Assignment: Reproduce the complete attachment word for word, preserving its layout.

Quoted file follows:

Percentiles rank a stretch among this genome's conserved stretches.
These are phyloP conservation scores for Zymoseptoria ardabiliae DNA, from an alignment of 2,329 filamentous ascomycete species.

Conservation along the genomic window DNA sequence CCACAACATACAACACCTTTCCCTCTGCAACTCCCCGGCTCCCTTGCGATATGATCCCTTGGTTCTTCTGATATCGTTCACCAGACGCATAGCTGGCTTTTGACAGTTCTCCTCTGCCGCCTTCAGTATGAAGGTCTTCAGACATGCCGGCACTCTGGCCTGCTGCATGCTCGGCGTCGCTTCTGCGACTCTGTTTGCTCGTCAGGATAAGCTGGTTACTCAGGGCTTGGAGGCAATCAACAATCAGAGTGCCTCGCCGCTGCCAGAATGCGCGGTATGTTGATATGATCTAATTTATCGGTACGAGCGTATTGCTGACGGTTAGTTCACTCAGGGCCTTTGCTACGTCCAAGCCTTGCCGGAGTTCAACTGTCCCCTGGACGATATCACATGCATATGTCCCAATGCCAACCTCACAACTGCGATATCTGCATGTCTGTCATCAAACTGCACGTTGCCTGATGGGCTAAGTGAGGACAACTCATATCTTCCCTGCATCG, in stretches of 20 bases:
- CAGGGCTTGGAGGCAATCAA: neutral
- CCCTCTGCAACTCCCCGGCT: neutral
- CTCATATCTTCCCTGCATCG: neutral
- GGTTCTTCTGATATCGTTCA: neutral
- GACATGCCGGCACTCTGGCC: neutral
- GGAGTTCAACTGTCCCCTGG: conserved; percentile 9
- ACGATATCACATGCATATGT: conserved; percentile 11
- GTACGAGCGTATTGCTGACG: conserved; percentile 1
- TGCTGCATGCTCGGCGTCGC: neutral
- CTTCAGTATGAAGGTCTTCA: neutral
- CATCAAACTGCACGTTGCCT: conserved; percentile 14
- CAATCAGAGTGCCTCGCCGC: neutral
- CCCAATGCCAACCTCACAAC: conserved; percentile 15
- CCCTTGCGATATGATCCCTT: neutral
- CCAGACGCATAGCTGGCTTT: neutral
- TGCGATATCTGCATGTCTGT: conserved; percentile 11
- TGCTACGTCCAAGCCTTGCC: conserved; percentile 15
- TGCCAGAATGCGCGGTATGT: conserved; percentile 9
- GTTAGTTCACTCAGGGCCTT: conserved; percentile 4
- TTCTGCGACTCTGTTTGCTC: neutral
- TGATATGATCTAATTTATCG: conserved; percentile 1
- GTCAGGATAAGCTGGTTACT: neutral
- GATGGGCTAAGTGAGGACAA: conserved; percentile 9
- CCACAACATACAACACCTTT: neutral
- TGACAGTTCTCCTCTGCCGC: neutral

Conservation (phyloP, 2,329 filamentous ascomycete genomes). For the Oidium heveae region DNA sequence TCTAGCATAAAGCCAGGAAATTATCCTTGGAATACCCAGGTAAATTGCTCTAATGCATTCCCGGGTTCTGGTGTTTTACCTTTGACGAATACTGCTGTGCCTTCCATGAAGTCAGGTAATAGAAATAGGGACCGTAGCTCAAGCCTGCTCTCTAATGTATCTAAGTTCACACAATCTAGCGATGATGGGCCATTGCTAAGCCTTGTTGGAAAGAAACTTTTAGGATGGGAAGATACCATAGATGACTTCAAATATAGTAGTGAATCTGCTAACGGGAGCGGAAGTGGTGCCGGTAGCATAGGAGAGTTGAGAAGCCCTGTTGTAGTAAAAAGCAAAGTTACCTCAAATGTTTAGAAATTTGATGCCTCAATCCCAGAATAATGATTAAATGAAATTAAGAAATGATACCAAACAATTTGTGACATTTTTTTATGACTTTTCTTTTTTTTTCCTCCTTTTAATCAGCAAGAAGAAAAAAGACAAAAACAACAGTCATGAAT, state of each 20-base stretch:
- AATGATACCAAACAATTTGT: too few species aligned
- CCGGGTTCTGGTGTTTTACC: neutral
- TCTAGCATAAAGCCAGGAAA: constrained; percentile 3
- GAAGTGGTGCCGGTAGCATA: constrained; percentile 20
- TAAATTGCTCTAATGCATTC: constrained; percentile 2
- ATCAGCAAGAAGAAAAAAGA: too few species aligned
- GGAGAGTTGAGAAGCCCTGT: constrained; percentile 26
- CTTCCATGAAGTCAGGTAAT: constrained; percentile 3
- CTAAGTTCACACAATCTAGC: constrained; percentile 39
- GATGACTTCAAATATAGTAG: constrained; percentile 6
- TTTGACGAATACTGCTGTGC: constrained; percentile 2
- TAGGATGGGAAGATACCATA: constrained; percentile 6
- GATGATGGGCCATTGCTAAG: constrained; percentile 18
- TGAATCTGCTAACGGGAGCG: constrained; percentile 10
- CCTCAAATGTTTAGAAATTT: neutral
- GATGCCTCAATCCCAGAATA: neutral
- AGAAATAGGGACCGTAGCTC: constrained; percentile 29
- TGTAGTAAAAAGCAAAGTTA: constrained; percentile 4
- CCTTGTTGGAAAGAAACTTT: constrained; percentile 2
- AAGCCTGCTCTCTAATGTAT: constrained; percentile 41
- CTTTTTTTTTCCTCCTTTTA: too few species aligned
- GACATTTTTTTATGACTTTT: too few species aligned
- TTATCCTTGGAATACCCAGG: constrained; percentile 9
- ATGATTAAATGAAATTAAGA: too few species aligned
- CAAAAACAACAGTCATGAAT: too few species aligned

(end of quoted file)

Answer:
Percentiles rank a stretch among this genome's conserved stretches.
These are phyloP conservation scores for Zymoseptoria ardabiliae DNA, from an alignment of 2,329 filamentous ascomycete species.

Conservation along the genomic window DNA sequence CCACAACATACAACACCTTTCCCTCTGCAACTCCCCGGCTCCCTTGCGATATGATCCCTTGGTTCTTCTGATATCGTTCACCAGACGCATAGCTGGCTTTTGACAGTTCTCCTCTGCCGCCTTCAGTATGAAGGTCTTCAGACATGCCGGCACTCTGGCCTGCTGCATGCTCGGCGTCGCTTCTGCGACTCTGTTTGCTCGTCAGGATAAGCTGGTTACTCAGGGCTTGGAGGCAATCAACAATCAGAGTGCCTCGCCGCTGCCAGAATGCGCGGTATGTTGATATGATCTAATTTATCGGTACGAGCGTATTGCTGACGGTTAGTTCACTCAGGGCCTTTGCTACGTCCAAGCCTTGCCGGAGTTCAACTGTCCCCTGGACGATATCACATGCATATGTCCCAATGCCAACCTCACAACTGCGATATCTGCATGTCTGTCATCAAACTGCACGTTGCCTGATGGGCTAAGTGAGGACAACTCATATCTTCCCTGCATCG, in stretches of 20 bases:
- CAGGGCTTGGAGGCAATCAA: neutral
- CCCTCTGCAACTCCCCGGCT: neutral
- CTCATATCTTCCCTGCATCG: neutral
- GGTTCTTCTGATATCGTTCA: neutral
- GACATGCCGGCACTCTGGCC: neutral
- GGAGTTCAACTGTCCCCTGG: conserved; percentile 9
- ACGATATCACATGCATATGT: conserved; percentile 11
- GTACGAGCGTATTGCTGACG: conserved; percentile 1
- TGCTGCATGCTCGGCGTCGC: neutral
- CTTCAGTATGAAGGTCTTCA: neutral
- CATCAAACTGCACGTTGCCT: conserved; percentile 14
- CAATCAGAGTGCCTCGCCGC: neutral
- CCCAATGCCAACCTCACAAC: conserved; percentile 15
- CCCTTGCGATATGATCCCTT: neutral
- CCAGACGCATAGCTGGCTTT: neutral
- TGCGATATCTGCATGTCTGT: conserved; percentile 11
- TGCTACGTCCAAGCCTTGCC: conserved; percentile 15
- TGCCAGAATGCGCGGTATGT: conserved; percentile 9
- GTTAGTTCACTCAGGGCCTT: conserved; percentile 4
- TTCTGCGACTCTGTTTGCTC: neutral
- TGATATGATCTAATTTATCG: conserved; percentile 1
- GTCAGGATAAGCTGGTTACT: neutral
- GATGGGCTAAGTGAGGACAA: conserved; percentile 9
- CCACAACATACAACACCTTT: neutral
- TGACAGTTCTCCTCTGCCGC: neutral

Conservation (phyloP, 2,329 filamentous ascomycete genomes). For the Oidium heveae region DNA sequence TCTAGCATAAAGCCAGGAAATTATCCTTGGAATACCCAGGTAAATTGCTCTAATGCATTCCCGGGTTCTGGTGTTTTACCTTTGACGAATACTGCTGTGCCTTCCATGAAGTCAGGTAATAGAAATAGGGACCGTAGCTCAAGCCTGCTCTCTAATGTATCTAAGTTCACACAATCTAGCGATGATGGGCCATTGCTAAGCCTTGTTGGAAAGAAACTTTTAGGATGGGAAGATACCATAGATGACTTCAAATATAGTAGTGAATCTGCTAACGGGAGCGGAAGTGGTGCCGGTAGCATAGGAGAGTTGAGAAGCCCTGTTGTAGTAAAAAGCAAAGTTACCTCAAATGTTTAGAAATTTGATGCCTCAATCCCAGAATAATGATTAAATGAAATTAAGAAATGATACCAAACAATTTGTGACATTTTTTTATGACTTTTCTTTTTTTTTCCTCCTTTTAATCAGCAAGAAGAAAAAAGACAAAAACAACAGTCATGAAT, state of each 20-base stretch:
- AATGATACCAAACAATTTGT: too few species aligned
- CCGGGTTCTGGTGTTTTACC: neutral
- TCTAGCATAAAGCCAGGAAA: constrained; percentile 3
- GAAGTGGTGCCGGTAGCATA: constrained; percentile 20
- TAAATTGCTCTAATGCATTC: constrained; percentile 2
- ATCAGCAAGAAGAAAAAAGA: too few species aligned
- GGAGAGTTGAGAAGCCCTGT: constrained; percentile 26
- CTTCCATGAAGTCAGGTAAT: constrained; percentile 3
- CTAAGTTCACACAATCTAGC: constrained; percentile 39
- GATGACTTCAAATATAGTAG: constrained; percentile 6
- TTTGACGAATACTGCTGTGC: constrained; percentile 2
- TAGGATGGGAAGATACCATA: constrained; percentile 6
- GATGATGGGCCATTGCTAAG: constrained; percentile 18
- TGAATCTGCTAACGGGAGCG: constrained; percentile 10
- CCTCAAATGTTTAGAAATTT: neutral
- GATGCCTCAATCCCAGAATA: neutral
- AGAAATAGGGACCGTAGCTC: constrained; percentile 29
- TGTAGTAAAAAGCAAAGTTA: constrained; percentile 4
- CCTTGTTGGAAAGAAACTTT: constrained; percentile 2
- AAGCCTGCTCTCTAATGTAT: constrained; percentile 41
- CTTTTTTTTTCCTCCTTTTA: too few species aligned
- GACATTTTTTTATGACTTTT: too few species aligned
- TTATCCTTGGAATACCCAGG: constrained; percentile 9
- ATGATTAAATGAAATTAAGA: too few species aligned
- CAAAAACAACAGTCATGAAT: too few species aligned